Local Communities by the River
The local communities wash and play unabashedly in the many rivers and lakes along the way while loaded vehicles zip by. The women have transformed the act of washing themselves discretely into an art, all done easily wrapped in a single piece of cloth.
Part and Parcel of Everyday Sri Lankan Life
A washing machine costs too much money, so different families have come to this river by the road to wash their children and laundry. Cars drive by and birds waddle on; it is part and parcel of everyday Sri Lankan life.
Generous Vesak Atmosphere
It was the eve of Vesak and it is tradition for dansälas (Buddhist devotees) to set up stalls giving out free food and drinks to passersby. My driver made several breakfast pitstops along the way, sampling various home-cooked fare and soaking up the generosity of the joyous atmosphere.
Vesak Koodu Adorn the Streets
Many big lanterns with flowing tails known as Vesak koodu adorn the streets during the Vesak festival. Colourful strings of light are also wound around objects, flashing their gaudy colours to light up the darkness come nightfall.
Tiny Blue Bea-Eater Blending Into the Foliage
These tiny blue-green birds blended into the foliage and were difficult to spot initially. After some practise, one starts to notice that they are everywhere.
A Majestic Eagle Soaring Free
A majestic eagle soars proud and free in the open blue sky.
Free Range Peacocks
Peacocks roaming the safari as they please, gaudy and beautiful as always.
A Warrior’s Gaze
Perched on a tree branch, this bird of prey looks like a natural warrior with its precise gaze and sharp beak.
A Quick Drink by the River
A sole deer breaks away from its herd for a quick drink by the river.
A Shy Herd of Deer in the Sun
A shy herd of deer disappears back into the wilderness with the approach of our jeep.
Water Buffalo Cooling Off in the Heat
A herd of water buffalo casually graze and soak themselves in the many lakes and mud pools around the park, taking things easy in the heat of the afternoon.
Wild Grassland and Bodies of Water
The wild grassland and bodies of water in the park are shared amongst various animal groups. A herd of water buffalo has taken full claim of this one.
The Verdant Landscape of Yala National Park
The verdant landscape of Yala National Park, and yet another picture of the many water buffaloes roaming its grounds.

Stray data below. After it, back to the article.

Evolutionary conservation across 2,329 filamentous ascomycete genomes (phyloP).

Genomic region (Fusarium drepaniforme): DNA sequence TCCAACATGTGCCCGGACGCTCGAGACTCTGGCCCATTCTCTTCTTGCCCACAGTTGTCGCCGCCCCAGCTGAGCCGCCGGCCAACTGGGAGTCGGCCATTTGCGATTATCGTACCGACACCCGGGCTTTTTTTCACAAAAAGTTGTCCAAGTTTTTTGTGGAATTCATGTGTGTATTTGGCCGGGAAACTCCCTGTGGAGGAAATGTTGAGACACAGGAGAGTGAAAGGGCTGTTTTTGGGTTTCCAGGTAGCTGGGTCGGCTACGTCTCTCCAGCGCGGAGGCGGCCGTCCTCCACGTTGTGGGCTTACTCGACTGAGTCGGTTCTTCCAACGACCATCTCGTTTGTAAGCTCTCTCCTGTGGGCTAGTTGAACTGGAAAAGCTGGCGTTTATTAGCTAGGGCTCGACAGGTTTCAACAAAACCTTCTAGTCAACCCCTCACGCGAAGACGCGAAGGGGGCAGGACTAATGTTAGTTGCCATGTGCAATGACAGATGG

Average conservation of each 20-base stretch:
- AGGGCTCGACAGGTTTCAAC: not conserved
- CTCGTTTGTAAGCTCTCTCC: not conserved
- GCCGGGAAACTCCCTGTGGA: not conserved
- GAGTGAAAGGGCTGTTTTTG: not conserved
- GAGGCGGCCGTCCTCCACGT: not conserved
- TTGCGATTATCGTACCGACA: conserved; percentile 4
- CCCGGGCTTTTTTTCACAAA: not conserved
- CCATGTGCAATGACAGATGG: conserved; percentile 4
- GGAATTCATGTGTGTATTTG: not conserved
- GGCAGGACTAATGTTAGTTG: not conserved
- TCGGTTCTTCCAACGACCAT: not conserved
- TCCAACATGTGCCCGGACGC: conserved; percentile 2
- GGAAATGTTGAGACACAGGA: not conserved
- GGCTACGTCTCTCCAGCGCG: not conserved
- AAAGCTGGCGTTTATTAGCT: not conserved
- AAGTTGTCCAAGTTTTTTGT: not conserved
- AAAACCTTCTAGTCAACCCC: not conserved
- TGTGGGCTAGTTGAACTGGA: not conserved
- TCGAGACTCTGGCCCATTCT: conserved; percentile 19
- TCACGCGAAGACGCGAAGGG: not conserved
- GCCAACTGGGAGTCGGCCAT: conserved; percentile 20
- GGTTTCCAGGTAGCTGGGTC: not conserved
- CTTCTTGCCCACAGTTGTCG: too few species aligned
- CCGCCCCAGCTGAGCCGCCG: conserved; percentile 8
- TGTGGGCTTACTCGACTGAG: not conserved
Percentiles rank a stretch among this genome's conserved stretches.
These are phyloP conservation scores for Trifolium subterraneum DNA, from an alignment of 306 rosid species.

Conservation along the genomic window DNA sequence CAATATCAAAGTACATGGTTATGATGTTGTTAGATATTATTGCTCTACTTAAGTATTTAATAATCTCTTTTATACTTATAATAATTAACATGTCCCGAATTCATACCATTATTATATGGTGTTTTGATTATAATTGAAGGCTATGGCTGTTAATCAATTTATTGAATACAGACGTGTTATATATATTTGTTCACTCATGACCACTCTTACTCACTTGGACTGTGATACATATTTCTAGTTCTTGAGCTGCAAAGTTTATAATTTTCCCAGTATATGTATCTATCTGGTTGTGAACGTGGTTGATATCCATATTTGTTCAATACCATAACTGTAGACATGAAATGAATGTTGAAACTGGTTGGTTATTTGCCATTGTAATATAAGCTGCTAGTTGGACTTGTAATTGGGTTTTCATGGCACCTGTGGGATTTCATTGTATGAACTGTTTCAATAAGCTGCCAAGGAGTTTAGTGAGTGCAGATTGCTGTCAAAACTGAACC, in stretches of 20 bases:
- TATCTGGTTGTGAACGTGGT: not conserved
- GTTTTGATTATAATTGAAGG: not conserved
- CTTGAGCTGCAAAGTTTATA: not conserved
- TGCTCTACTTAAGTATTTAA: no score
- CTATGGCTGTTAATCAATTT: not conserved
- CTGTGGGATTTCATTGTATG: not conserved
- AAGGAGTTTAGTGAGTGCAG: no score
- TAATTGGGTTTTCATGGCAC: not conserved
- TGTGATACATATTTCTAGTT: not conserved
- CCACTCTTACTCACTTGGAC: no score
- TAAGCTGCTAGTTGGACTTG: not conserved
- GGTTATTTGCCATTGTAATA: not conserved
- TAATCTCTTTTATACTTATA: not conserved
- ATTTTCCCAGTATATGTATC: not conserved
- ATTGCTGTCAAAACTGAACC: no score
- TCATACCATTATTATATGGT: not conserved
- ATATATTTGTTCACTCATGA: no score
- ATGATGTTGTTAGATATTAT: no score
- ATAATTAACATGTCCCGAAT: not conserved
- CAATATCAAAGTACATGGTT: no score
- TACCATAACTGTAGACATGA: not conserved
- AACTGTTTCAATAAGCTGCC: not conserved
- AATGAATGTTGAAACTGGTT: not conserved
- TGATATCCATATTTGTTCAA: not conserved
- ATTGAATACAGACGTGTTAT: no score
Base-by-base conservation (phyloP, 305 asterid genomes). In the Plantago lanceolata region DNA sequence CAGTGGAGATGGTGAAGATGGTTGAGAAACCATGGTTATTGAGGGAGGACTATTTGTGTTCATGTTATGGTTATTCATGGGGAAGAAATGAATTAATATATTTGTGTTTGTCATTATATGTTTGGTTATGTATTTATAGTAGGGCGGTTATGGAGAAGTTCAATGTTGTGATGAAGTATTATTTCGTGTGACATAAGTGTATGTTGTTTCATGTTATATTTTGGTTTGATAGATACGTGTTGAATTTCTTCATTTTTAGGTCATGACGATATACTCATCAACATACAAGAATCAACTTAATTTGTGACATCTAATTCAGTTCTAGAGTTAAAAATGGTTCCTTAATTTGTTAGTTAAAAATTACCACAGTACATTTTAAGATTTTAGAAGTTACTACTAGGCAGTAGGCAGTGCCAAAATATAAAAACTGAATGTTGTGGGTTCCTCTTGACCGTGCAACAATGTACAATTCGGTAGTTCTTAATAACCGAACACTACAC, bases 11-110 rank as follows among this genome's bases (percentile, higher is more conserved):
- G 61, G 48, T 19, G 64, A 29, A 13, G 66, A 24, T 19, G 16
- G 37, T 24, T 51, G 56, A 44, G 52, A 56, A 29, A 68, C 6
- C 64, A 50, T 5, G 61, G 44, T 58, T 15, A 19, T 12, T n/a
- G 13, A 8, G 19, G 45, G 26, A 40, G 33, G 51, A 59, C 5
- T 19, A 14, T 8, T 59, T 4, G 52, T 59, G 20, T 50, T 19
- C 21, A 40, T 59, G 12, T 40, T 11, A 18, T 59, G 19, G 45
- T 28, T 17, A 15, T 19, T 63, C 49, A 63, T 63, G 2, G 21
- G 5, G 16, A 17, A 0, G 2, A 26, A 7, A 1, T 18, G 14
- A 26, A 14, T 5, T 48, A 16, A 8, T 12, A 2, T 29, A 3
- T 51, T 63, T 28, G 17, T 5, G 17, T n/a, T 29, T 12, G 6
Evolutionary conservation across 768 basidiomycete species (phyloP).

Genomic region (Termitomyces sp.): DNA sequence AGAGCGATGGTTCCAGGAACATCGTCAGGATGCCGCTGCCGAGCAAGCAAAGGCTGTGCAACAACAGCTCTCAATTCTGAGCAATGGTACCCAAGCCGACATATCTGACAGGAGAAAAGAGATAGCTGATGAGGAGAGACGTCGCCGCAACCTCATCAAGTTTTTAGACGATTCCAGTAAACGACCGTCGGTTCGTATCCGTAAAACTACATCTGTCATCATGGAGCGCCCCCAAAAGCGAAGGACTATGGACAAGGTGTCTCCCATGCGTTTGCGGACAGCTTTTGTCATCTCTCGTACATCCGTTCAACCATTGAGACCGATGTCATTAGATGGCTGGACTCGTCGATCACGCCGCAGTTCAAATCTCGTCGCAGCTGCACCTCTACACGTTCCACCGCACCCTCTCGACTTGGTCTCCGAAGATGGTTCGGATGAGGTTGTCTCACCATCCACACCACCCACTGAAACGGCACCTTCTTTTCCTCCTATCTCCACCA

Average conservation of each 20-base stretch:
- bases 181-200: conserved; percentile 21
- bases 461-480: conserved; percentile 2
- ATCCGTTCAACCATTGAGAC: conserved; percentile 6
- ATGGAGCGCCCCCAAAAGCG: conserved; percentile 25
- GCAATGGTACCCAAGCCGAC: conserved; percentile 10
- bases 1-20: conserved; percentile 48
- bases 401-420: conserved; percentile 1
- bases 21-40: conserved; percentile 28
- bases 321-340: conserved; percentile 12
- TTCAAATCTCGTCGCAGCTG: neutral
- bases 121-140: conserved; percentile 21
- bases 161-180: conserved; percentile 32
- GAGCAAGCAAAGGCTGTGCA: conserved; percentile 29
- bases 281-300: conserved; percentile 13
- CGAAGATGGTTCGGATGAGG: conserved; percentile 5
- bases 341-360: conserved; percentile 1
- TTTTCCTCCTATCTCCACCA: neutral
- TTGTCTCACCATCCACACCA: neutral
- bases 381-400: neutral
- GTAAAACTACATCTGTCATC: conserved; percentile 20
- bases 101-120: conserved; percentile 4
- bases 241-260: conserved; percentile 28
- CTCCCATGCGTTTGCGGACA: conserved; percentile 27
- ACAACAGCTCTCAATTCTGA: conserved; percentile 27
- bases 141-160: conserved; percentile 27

Wild Boar Crossing
A wild boar crosses the dirt track in front of us with a defiant swing of its head, unafraid of strangers.
Patanangala Rock Outcrop
Patanangala Rock is visible from the beach at Yala National Park. This area was destroyed during the 2004 tsunami with many human casualties, yet almost no animal corpses were found.
A Short Stop at Yala Beach
Sri Lankan ladies taking a stroll near Yala beach – the only spot our driver stopped at during the safari tour.
A Friendly Hello
My driver leans against his jeep in a comfortable slouch, barefooted and waving happily for the camera.
One of Five Sloth Bears Spotted at the Park
Not the best shot of a sloth bear, but it was a rare sight as there are only five of them at the park. My driver sped down narrow, bumpy dirt tracks after being tipped off by colleagues from passing jeeps, eager to show the best of Yala National Park despite it being the worse time of day to spy animals. I am told the best time to catch them in their natural environment is at 5am, when they all come out to hunt for breakfast.
Monkeys Perched Amidst a Tangle of Branches
A family of monkeys hang out far above the ground, safely perched amidst a tangle of branches.
A Crocodile Regulating Its Body Temperature
Being a cold-blooded animal, the crocodile has to regulate its body temperature by basking in the sun. Throughout the park, many of them remain frozen in the heat to conserve energy, with their powerful jaws hanging wide open to allow evaporative cooling for the brain while the rest of their bodies grow warm.
A Candid Shot While Stuck in Vesak Day Traffic
A candid shot which brought about roars of amusement from the group of teenagers teasing me from the back of their lorry. The entire journey to Yala from Mirissa took 15 hours as we were stuck in Vesak day traffic, yet the journey was made pleasant surrounded by happy people and an easy-going, responsible driver.
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